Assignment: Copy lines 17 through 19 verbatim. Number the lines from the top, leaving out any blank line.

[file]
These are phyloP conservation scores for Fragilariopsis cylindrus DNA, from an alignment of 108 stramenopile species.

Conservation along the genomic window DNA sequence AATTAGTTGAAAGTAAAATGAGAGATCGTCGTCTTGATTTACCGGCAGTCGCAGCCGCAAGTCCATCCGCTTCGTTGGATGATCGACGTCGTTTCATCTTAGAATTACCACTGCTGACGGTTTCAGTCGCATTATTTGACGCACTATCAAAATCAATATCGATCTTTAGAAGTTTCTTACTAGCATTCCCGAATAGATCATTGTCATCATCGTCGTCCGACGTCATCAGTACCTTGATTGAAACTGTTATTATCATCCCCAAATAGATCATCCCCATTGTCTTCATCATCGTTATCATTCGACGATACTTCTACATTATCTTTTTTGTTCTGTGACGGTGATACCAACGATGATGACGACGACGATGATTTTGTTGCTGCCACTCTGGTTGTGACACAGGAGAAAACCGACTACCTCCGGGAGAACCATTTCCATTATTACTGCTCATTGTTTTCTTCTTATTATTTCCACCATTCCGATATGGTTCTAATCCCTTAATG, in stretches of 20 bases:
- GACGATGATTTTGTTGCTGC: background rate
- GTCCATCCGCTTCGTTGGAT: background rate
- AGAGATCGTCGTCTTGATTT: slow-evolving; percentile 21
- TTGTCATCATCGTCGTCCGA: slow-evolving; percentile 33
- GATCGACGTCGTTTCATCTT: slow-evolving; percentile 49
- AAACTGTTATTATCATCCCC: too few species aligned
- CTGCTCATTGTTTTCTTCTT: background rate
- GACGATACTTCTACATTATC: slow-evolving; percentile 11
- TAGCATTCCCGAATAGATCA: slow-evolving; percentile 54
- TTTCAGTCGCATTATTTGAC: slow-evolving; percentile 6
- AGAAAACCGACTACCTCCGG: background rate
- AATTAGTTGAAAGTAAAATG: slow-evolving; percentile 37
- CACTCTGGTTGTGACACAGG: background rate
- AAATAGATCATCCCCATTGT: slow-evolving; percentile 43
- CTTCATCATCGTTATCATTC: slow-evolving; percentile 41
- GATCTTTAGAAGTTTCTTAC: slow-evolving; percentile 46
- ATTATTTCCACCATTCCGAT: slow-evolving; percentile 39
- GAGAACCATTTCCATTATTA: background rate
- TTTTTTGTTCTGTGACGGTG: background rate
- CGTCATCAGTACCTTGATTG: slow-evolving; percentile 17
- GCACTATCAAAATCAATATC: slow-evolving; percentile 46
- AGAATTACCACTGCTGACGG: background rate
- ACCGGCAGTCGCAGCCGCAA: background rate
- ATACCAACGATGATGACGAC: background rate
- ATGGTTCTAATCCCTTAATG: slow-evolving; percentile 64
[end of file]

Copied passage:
- CTTCATCATCGTTATCATTC: slow-evolving; percentile 41
- GATCTTTAGAAGTTTCTTAC: slow-evolving; percentile 46
- ATTATTTCCACCATTCCGAT: slow-evolving; percentile 39